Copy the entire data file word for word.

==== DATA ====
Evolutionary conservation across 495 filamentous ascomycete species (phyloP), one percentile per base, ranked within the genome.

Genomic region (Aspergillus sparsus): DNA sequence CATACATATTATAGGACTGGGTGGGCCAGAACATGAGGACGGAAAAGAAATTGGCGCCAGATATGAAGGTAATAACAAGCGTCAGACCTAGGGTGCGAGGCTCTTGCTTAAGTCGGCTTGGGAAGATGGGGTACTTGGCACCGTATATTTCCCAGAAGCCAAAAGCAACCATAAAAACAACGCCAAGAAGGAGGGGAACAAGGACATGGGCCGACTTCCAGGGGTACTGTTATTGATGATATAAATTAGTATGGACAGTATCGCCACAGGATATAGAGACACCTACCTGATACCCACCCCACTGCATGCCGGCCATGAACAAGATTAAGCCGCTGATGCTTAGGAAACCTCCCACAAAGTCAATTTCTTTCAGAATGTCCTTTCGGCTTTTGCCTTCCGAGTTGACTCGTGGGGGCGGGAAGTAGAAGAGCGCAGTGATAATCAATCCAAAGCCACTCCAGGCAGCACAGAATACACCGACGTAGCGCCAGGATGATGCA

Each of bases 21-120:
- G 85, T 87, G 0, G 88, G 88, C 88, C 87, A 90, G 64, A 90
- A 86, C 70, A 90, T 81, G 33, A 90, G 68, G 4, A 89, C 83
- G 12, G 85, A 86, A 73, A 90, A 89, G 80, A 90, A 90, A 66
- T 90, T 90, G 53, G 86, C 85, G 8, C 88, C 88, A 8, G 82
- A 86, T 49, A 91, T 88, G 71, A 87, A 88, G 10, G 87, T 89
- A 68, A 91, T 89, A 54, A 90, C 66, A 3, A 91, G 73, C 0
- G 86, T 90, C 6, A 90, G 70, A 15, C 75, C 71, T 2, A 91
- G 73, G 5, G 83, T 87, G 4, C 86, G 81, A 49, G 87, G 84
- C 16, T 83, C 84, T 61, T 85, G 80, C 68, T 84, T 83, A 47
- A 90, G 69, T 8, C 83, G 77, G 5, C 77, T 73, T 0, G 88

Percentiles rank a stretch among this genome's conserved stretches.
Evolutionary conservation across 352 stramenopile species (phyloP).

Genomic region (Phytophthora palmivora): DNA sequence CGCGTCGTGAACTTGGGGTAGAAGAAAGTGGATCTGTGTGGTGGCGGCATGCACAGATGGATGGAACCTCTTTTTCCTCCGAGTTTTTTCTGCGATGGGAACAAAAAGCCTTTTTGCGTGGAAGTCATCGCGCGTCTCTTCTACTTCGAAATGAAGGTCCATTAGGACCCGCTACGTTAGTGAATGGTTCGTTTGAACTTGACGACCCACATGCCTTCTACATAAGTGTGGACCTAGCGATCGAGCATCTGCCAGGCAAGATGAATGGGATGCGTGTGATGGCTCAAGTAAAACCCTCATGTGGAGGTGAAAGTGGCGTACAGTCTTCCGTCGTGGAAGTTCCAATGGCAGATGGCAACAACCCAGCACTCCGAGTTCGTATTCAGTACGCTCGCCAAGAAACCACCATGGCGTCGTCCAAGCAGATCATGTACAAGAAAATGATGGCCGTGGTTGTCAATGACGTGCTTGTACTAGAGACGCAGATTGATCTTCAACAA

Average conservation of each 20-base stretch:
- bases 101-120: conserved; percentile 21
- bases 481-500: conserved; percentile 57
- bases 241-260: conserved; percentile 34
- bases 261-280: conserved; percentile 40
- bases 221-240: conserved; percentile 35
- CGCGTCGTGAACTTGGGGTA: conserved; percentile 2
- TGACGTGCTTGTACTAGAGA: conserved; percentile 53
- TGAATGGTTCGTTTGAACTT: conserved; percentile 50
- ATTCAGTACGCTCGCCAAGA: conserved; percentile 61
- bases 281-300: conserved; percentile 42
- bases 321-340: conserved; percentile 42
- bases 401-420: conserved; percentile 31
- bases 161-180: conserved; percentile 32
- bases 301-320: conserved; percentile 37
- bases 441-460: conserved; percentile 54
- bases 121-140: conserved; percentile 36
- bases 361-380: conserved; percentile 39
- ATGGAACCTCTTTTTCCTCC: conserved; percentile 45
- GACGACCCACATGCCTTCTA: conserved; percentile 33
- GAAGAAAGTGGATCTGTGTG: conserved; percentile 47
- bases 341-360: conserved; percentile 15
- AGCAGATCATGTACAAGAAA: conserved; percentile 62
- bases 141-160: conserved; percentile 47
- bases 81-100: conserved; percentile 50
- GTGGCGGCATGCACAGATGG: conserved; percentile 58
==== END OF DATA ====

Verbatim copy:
Evolutionary conservation across 495 filamentous ascomycete species (phyloP), one percentile per base, ranked within the genome.

Genomic region (Aspergillus sparsus): DNA sequence CATACATATTATAGGACTGGGTGGGCCAGAACATGAGGACGGAAAAGAAATTGGCGCCAGATATGAAGGTAATAACAAGCGTCAGACCTAGGGTGCGAGGCTCTTGCTTAAGTCGGCTTGGGAAGATGGGGTACTTGGCACCGTATATTTCCCAGAAGCCAAAAGCAACCATAAAAACAACGCCAAGAAGGAGGGGAACAAGGACATGGGCCGACTTCCAGGGGTACTGTTATTGATGATATAAATTAGTATGGACAGTATCGCCACAGGATATAGAGACACCTACCTGATACCCACCCCACTGCATGCCGGCCATGAACAAGATTAAGCCGCTGATGCTTAGGAAACCTCCCACAAAGTCAATTTCTTTCAGAATGTCCTTTCGGCTTTTGCCTTCCGAGTTGACTCGTGGGGGCGGGAAGTAGAAGAGCGCAGTGATAATCAATCCAAAGCCACTCCAGGCAGCACAGAATACACCGACGTAGCGCCAGGATGATGCA

Each of bases 21-120:
- G 85, T 87, G 0, G 88, G 88, C 88, C 87, A 90, G 64, A 90
- A 86, C 70, A 90, T 81, G 33, A 90, G 68, G 4, A 89, C 83
- G 12, G 85, A 86, A 73, A 90, A 89, G 80, A 90, A 90, A 66
- T 90, T 90, G 53, G 86, C 85, G 8, C 88, C 88, A 8, G 82
- A 86, T 49, A 91, T 88, G 71, A 87, A 88, G 10, G 87, T 89
- A 68, A 91, T 89, A 54, A 90, C 66, A 3, A 91, G 73, C 0
- G 86, T 90, C 6, A 90, G 70, A 15, C 75, C 71, T 2, A 91
- G 73, G 5, G 83, T 87, G 4, C 86, G 81, A 49, G 87, G 84
- C 16, T 83, C 84, T 61, T 85, G 80, C 68, T 84, T 83, A 47
- A 90, G 69, T 8, C 83, G 77, G 5, C 77, T 73, T 0, G 88

Percentiles rank a stretch among this genome's conserved stretches.
Evolutionary conservation across 352 stramenopile species (phyloP).

Genomic region (Phytophthora palmivora): DNA sequence CGCGTCGTGAACTTGGGGTAGAAGAAAGTGGATCTGTGTGGTGGCGGCATGCACAGATGGATGGAACCTCTTTTTCCTCCGAGTTTTTTCTGCGATGGGAACAAAAAGCCTTTTTGCGTGGAAGTCATCGCGCGTCTCTTCTACTTCGAAATGAAGGTCCATTAGGACCCGCTACGTTAGTGAATGGTTCGTTTGAACTTGACGACCCACATGCCTTCTACATAAGTGTGGACCTAGCGATCGAGCATCTGCCAGGCAAGATGAATGGGATGCGTGTGATGGCTCAAGTAAAACCCTCATGTGGAGGTGAAAGTGGCGTACAGTCTTCCGTCGTGGAAGTTCCAATGGCAGATGGCAACAACCCAGCACTCCGAGTTCGTATTCAGTACGCTCGCCAAGAAACCACCATGGCGTCGTCCAAGCAGATCATGTACAAGAAAATGATGGCCGTGGTTGTCAATGACGTGCTTGTACTAGAGACGCAGATTGATCTTCAACAA

Average conservation of each 20-base stretch:
- bases 101-120: conserved; percentile 21
- bases 481-500: conserved; percentile 57
- bases 241-260: conserved; percentile 34
- bases 261-280: conserved; percentile 40
- bases 221-240: conserved; percentile 35
- CGCGTCGTGAACTTGGGGTA: conserved; percentile 2
- TGACGTGCTTGTACTAGAGA: conserved; percentile 53
- TGAATGGTTCGTTTGAACTT: conserved; percentile 50
- ATTCAGTACGCTCGCCAAGA: conserved; percentile 61
- bases 281-300: conserved; percentile 42
- bases 321-340: conserved; percentile 42
- bases 401-420: conserved; percentile 31
- bases 161-180: conserved; percentile 32
- bases 301-320: conserved; percentile 37
- bases 441-460: conserved; percentile 54
- bases 121-140: conserved; percentile 36
- bases 361-380: conserved; percentile 39
- ATGGAACCTCTTTTTCCTCC: conserved; percentile 45
- GACGACCCACATGCCTTCTA: conserved; percentile 33
- GAAGAAAGTGGATCTGTGTG: conserved; percentile 47
- bases 341-360: conserved; percentile 15
- AGCAGATCATGTACAAGAAA: conserved; percentile 62
- bases 141-160: conserved; percentile 47
- bases 81-100: conserved; percentile 50
- GTGGCGGCATGCACAGATGG: conserved; percentile 58